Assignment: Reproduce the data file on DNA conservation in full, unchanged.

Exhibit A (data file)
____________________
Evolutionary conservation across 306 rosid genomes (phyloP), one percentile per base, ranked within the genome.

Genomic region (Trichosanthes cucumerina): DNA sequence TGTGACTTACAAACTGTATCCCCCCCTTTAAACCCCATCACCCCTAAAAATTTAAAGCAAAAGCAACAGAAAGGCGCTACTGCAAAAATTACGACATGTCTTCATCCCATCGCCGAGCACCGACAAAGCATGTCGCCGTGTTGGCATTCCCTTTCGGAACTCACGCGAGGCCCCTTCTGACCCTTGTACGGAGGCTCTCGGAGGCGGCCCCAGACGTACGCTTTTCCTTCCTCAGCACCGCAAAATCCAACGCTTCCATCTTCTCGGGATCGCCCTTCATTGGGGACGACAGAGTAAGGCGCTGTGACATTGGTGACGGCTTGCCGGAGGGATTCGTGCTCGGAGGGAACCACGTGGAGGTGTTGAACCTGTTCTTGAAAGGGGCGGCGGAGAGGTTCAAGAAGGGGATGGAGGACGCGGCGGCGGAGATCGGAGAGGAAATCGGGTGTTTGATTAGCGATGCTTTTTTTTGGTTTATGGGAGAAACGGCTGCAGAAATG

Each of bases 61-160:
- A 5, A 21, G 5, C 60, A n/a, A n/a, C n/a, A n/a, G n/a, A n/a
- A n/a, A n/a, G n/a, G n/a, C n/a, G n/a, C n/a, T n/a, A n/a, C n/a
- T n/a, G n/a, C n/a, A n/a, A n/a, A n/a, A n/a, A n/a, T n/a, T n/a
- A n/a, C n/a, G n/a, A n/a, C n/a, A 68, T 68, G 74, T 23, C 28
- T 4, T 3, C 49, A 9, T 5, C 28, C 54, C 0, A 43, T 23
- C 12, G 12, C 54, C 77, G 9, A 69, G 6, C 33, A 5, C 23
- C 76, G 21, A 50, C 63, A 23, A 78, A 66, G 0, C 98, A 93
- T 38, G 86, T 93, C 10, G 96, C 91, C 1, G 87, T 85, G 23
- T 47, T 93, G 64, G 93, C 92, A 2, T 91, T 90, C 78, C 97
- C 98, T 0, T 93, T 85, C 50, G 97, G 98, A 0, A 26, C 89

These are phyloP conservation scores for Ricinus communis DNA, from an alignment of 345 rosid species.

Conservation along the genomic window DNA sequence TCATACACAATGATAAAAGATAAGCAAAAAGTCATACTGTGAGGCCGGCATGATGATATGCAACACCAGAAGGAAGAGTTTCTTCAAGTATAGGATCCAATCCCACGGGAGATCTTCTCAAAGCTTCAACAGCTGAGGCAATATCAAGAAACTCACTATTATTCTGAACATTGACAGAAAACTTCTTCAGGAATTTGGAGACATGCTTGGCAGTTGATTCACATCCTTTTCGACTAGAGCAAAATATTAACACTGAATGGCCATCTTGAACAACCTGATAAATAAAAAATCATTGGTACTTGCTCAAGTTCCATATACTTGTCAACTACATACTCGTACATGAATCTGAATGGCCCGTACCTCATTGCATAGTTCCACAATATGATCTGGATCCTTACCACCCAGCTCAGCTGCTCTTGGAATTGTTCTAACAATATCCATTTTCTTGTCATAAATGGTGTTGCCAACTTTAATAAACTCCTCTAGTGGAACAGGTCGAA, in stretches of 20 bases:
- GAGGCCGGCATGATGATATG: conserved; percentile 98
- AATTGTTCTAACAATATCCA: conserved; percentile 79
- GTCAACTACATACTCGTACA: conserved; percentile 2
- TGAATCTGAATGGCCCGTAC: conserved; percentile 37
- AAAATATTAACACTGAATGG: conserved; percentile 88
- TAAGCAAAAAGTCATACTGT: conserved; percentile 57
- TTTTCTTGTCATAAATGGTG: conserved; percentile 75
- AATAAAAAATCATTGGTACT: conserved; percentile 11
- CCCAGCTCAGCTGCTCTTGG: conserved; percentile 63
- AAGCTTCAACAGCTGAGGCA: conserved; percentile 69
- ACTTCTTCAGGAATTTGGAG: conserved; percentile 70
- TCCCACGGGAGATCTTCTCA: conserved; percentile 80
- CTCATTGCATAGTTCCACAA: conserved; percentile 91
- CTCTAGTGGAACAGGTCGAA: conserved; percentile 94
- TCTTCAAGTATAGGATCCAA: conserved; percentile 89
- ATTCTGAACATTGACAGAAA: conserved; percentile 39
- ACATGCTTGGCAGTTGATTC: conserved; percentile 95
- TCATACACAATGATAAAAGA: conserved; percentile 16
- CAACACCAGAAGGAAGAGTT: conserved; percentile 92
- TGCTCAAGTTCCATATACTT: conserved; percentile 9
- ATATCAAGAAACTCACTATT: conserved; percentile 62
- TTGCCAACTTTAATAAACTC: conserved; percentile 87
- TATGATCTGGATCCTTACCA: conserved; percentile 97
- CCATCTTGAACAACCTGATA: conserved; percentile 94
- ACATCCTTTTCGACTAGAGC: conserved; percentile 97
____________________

Evolutionary conservation across 306 rosid genomes (phyloP), one percentile per base, ranked within the genome.

Genomic region (Trichosanthes cucumerina): DNA sequence TGTGACTTACAAACTGTATCCCCCCCTTTAAACCCCATCACCCCTAAAAATTTAAAGCAAAAGCAACAGAAAGGCGCTACTGCAAAAATTACGACATGTCTTCATCCCATCGCCGAGCACCGACAAAGCATGTCGCCGTGTTGGCATTCCCTTTCGGAACTCACGCGAGGCCCCTTCTGACCCTTGTACGGAGGCTCTCGGAGGCGGCCCCAGACGTACGCTTTTCCTTCCTCAGCACCGCAAAATCCAACGCTTCCATCTTCTCGGGATCGCCCTTCATTGGGGACGACAGAGTAAGGCGCTGTGACATTGGTGACGGCTTGCCGGAGGGATTCGTGCTCGGAGGGAACCACGTGGAGGTGTTGAACCTGTTCTTGAAAGGGGCGGCGGAGAGGTTCAAGAAGGGGATGGAGGACGCGGCGGCGGAGATCGGAGAGGAAATCGGGTGTTTGATTAGCGATGCTTTTTTTTGGTTTATGGGAGAAACGGCTGCAGAAATG

Each of bases 61-160:
- A 5, A 21, G 5, C 60, A n/a, A n/a, C n/a, A n/a, G n/a, A n/a
- A n/a, A n/a, G n/a, G n/a, C n/a, G n/a, C n/a, T n/a, A n/a, C n/a
- T n/a, G n/a, C n/a, A n/a, A n/a, A n/a, A n/a, A n/a, T n/a, T n/a
- A n/a, C n/a, G n/a, A n/a, C n/a, A 68, T 68, G 74, T 23, C 28
- T 4, T 3, C 49, A 9, T 5, C 28, C 54, C 0, A 43, T 23
- C 12, G 12, C 54, C 77, G 9, A 69, G 6, C 33, A 5, C 23
- C 76, G 21, A 50, C 63, A 23, A 78, A 66, G 0, C 98, A 93
- T 38, G 86, T 93, C 10, G 96, C 91, C 1, G 87, T 85, G 23
- T 47, T 93, G 64, G 93, C 92, A 2, T 91, T 90, C 78, C 97
- C 98, T 0, T 93, T 85, C 50, G 97, G 98, A 0, A 26, C 89

These are phyloP conservation scores for Ricinus communis DNA, from an alignment of 345 rosid species.

Conservation along the genomic window DNA sequence TCATACACAATGATAAAAGATAAGCAAAAAGTCATACTGTGAGGCCGGCATGATGATATGCAACACCAGAAGGAAGAGTTTCTTCAAGTATAGGATCCAATCCCACGGGAGATCTTCTCAAAGCTTCAACAGCTGAGGCAATATCAAGAAACTCACTATTATTCTGAACATTGACAGAAAACTTCTTCAGGAATTTGGAGACATGCTTGGCAGTTGATTCACATCCTTTTCGACTAGAGCAAAATATTAACACTGAATGGCCATCTTGAACAACCTGATAAATAAAAAATCATTGGTACTTGCTCAAGTTCCATATACTTGTCAACTACATACTCGTACATGAATCTGAATGGCCCGTACCTCATTGCATAGTTCCACAATATGATCTGGATCCTTACCACCCAGCTCAGCTGCTCTTGGAATTGTTCTAACAATATCCATTTTCTTGTCATAAATGGTGTTGCCAACTTTAATAAACTCCTCTAGTGGAACAGGTCGAA, in stretches of 20 bases:
- GAGGCCGGCATGATGATATG: conserved; percentile 98
- AATTGTTCTAACAATATCCA: conserved; percentile 79
- GTCAACTACATACTCGTACA: conserved; percentile 2
- TGAATCTGAATGGCCCGTAC: conserved; percentile 37
- AAAATATTAACACTGAATGG: conserved; percentile 88
- TAAGCAAAAAGTCATACTGT: conserved; percentile 57
- TTTTCTTGTCATAAATGGTG: conserved; percentile 75
- AATAAAAAATCATTGGTACT: conserved; percentile 11
- CCCAGCTCAGCTGCTCTTGG: conserved; percentile 63
- AAGCTTCAACAGCTGAGGCA: conserved; percentile 69
- ACTTCTTCAGGAATTTGGAG: conserved; percentile 70
- TCCCACGGGAGATCTTCTCA: conserved; percentile 80
- CTCATTGCATAGTTCCACAA: conserved; percentile 91
- CTCTAGTGGAACAGGTCGAA: conserved; percentile 94
- TCTTCAAGTATAGGATCCAA: conserved; percentile 89
- ATTCTGAACATTGACAGAAA: conserved; percentile 39
- ACATGCTTGGCAGTTGATTC: conserved; percentile 95
- TCATACACAATGATAAAAGA: conserved; percentile 16
- CAACACCAGAAGGAAGAGTT: conserved; percentile 92
- TGCTCAAGTTCCATATACTT: conserved; percentile 9
- ATATCAAGAAACTCACTATT: conserved; percentile 62
- TTGCCAACTTTAATAAACTC: conserved; percentile 87
- TATGATCTGGATCCTTACCA: conserved; percentile 97
- CCATCTTGAACAACCTGATA: conserved; percentile 94
- ACATCCTTTTCGACTAGAGC: conserved; percentile 97